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Local volunteer wins national award

Tom Mix, co-owner of The Cutting Garden in Sequim, recently was selected as the winner of American Trails' national Trail Worker Award for Washington state for 2008.

Every two years American Trails presents the awards to recognize the contributions of volunteers, professionals and other leaders who are working to create a national system of trails for all Americans.

This award is intended to recognize the commitment and efforts of a private or public sector individual for his or her successful efforts to influence policy, develop trails, and maintain and protect existing trails. One award is given per state. American Trails received more than 200 nominations for the awards and Mix was chosen as the winner for Washington state.

Mix is a volunteer who works with almost every public agency on the Olympic Peninsula to construct and maintain trails, plan trail work and recommend trail use and policy changes. A retired Boeing executive, he has left the corporate world and has taken up the chain saw and chaps as his new work gear. With heavy storm damage during the past two winters, Mix has played a key role in opening up national park and forest service trails. These federal agencies require certification for chain saw operation and Mix has worked through these certifications in order to assist in keeping open the more than 600 miles of trail in Olympic National Park and another 270 miles of trails in Olympic National Forest.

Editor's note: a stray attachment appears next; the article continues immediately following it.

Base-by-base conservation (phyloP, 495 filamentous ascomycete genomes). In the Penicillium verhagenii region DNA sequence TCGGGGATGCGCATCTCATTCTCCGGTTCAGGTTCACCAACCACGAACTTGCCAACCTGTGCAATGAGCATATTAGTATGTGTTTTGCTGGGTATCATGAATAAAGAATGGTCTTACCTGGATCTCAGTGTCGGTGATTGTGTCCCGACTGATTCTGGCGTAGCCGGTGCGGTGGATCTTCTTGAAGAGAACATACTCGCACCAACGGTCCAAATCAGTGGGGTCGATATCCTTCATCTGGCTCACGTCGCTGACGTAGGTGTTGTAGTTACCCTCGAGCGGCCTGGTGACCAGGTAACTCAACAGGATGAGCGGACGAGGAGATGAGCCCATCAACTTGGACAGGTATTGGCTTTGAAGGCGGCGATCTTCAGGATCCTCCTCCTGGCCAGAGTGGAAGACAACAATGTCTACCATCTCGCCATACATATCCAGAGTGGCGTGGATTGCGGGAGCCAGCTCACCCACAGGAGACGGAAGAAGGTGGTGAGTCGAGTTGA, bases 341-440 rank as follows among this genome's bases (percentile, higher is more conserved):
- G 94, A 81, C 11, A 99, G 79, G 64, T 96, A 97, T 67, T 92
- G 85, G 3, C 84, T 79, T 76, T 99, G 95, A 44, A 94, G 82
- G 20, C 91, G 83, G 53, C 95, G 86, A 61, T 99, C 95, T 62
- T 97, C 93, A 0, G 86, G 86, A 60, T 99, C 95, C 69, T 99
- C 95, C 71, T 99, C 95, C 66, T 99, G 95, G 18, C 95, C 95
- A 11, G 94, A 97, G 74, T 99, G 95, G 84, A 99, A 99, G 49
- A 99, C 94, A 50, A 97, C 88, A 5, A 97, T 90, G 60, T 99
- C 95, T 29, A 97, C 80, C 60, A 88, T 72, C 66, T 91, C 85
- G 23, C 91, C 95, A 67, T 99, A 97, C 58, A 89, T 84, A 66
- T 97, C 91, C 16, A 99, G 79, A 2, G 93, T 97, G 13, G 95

For Clallam County Parks, Mix works on a volunteer crew called the Thursday Trail Crew. He has been a member since the crew was started in January 2005. The crew was formed primarily to construct a new county trail called the Adventure Route, a 24-mile-long multi-user trail.

Mix also helps the Peninsula Trails Coalition, a local trails advocacy group. He helps it raise money to feed trail volunteers by working as the master of ceremonies for a slide show series. He also recently took the lead in making awards plaques for a group of volunteers who were refurbishing a railroad trestle for use on the Olympic Discovery Trail, a local rails-to-trails facility. He also helps mow and cut out downed trees on the Olympic Discovery Trail.

Information submitted by Lorrie Campbell, volunteer coordinator, Olympic Discovery Trail.

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